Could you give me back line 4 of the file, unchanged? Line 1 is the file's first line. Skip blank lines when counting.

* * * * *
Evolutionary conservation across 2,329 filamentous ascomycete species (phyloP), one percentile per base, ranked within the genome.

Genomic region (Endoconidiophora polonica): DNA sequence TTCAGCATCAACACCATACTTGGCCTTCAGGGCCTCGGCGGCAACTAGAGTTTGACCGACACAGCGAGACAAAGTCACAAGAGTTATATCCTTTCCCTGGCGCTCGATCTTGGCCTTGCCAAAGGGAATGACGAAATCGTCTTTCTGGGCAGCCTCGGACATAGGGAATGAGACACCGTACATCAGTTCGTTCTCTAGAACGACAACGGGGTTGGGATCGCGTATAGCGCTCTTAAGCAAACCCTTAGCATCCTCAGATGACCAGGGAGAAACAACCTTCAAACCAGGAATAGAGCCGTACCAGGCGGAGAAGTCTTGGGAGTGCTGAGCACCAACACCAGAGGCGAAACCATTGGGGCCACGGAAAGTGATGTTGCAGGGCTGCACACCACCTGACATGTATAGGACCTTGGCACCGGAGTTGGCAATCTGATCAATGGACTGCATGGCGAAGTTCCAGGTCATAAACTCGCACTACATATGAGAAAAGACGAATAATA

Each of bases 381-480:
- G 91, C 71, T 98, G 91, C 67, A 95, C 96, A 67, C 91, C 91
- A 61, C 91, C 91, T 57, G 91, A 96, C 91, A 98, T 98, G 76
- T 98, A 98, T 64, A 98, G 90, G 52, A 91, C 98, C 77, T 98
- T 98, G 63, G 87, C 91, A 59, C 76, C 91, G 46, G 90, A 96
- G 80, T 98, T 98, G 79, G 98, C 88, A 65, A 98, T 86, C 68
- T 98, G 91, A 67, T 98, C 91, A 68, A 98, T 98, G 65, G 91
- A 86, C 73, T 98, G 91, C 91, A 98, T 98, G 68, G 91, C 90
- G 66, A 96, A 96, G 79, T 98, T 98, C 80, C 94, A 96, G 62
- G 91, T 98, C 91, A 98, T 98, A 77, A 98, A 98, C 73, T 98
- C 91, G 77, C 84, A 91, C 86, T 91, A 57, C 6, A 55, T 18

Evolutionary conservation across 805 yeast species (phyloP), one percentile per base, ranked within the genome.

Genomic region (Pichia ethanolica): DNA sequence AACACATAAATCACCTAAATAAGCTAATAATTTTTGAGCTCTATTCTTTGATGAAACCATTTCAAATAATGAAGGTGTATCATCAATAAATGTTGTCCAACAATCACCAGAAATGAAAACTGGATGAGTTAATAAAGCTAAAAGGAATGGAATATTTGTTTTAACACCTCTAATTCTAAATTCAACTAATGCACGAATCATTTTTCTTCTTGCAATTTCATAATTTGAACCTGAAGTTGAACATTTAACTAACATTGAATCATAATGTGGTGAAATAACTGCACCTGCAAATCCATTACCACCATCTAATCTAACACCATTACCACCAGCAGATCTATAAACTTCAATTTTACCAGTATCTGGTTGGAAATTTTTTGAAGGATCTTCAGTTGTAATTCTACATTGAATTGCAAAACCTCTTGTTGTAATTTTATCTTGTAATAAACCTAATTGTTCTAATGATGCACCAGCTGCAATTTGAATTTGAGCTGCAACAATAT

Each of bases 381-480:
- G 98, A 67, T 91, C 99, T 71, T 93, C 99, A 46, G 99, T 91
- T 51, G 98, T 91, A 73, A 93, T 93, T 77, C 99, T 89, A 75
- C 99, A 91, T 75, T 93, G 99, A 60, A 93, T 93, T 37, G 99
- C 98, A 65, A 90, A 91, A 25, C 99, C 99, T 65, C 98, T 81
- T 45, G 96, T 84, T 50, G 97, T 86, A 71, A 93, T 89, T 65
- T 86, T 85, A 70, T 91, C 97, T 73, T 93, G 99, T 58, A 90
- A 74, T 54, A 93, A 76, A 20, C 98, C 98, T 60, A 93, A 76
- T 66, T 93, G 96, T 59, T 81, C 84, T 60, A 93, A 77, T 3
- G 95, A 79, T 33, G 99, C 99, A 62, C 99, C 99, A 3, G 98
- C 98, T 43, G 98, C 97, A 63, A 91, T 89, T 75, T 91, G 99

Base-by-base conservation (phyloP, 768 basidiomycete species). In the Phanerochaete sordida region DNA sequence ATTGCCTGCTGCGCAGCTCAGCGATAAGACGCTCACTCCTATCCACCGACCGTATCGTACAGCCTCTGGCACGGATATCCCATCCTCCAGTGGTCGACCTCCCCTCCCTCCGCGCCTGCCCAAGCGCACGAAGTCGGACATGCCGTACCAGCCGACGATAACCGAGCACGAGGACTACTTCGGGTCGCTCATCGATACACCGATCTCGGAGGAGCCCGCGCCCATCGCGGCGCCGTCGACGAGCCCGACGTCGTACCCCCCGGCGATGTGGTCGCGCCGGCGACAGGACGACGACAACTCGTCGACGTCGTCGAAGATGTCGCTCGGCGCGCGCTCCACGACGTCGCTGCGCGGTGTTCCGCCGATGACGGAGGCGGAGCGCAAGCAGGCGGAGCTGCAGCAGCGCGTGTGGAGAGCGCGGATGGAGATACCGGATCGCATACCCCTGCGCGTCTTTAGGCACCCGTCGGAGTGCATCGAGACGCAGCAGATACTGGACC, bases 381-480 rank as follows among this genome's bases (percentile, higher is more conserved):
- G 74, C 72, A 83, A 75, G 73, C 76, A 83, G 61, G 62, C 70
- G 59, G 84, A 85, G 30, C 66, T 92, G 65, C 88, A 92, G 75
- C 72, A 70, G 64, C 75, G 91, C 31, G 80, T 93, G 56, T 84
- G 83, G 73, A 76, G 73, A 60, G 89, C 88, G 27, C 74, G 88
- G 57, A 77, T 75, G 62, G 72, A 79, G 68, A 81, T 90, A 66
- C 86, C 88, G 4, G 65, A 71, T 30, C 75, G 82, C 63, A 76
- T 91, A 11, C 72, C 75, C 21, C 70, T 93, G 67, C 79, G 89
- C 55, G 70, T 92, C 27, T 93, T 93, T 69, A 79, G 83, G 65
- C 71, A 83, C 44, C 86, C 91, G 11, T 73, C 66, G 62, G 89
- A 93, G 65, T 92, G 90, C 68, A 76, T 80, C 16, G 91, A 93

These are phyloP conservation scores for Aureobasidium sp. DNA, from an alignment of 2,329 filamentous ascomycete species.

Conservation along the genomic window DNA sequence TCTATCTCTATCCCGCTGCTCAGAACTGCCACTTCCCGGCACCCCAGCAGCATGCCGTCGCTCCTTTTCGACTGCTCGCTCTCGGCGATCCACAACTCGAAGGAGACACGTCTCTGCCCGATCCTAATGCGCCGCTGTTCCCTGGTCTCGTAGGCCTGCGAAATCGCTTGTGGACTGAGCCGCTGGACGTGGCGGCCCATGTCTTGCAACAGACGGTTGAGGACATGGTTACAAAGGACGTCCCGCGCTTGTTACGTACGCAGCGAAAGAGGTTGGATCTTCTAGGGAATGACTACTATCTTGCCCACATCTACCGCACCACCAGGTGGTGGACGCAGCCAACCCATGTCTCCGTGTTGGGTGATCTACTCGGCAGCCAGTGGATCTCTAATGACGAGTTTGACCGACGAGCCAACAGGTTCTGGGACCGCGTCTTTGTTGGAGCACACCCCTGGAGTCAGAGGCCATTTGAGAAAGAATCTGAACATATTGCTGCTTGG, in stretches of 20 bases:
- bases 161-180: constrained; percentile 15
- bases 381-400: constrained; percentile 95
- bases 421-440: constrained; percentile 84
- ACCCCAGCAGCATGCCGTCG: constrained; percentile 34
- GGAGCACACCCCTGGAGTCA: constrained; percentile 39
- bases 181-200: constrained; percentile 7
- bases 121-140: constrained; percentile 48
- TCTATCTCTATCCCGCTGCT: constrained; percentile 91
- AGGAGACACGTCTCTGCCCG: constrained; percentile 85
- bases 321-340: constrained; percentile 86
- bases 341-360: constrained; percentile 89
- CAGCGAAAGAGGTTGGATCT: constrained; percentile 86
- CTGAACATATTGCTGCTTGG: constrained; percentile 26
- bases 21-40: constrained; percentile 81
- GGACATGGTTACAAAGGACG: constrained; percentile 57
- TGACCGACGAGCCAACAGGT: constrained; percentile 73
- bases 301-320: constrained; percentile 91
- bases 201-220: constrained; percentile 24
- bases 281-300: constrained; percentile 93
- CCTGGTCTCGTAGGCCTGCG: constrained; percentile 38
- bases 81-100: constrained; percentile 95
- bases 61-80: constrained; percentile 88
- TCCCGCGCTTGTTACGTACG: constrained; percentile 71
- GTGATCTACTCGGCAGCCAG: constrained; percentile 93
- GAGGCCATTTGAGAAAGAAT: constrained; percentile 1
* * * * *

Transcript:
- G 91, C 71, T 98, G 91, C 67, A 95, C 96, A 67, C 91, C 91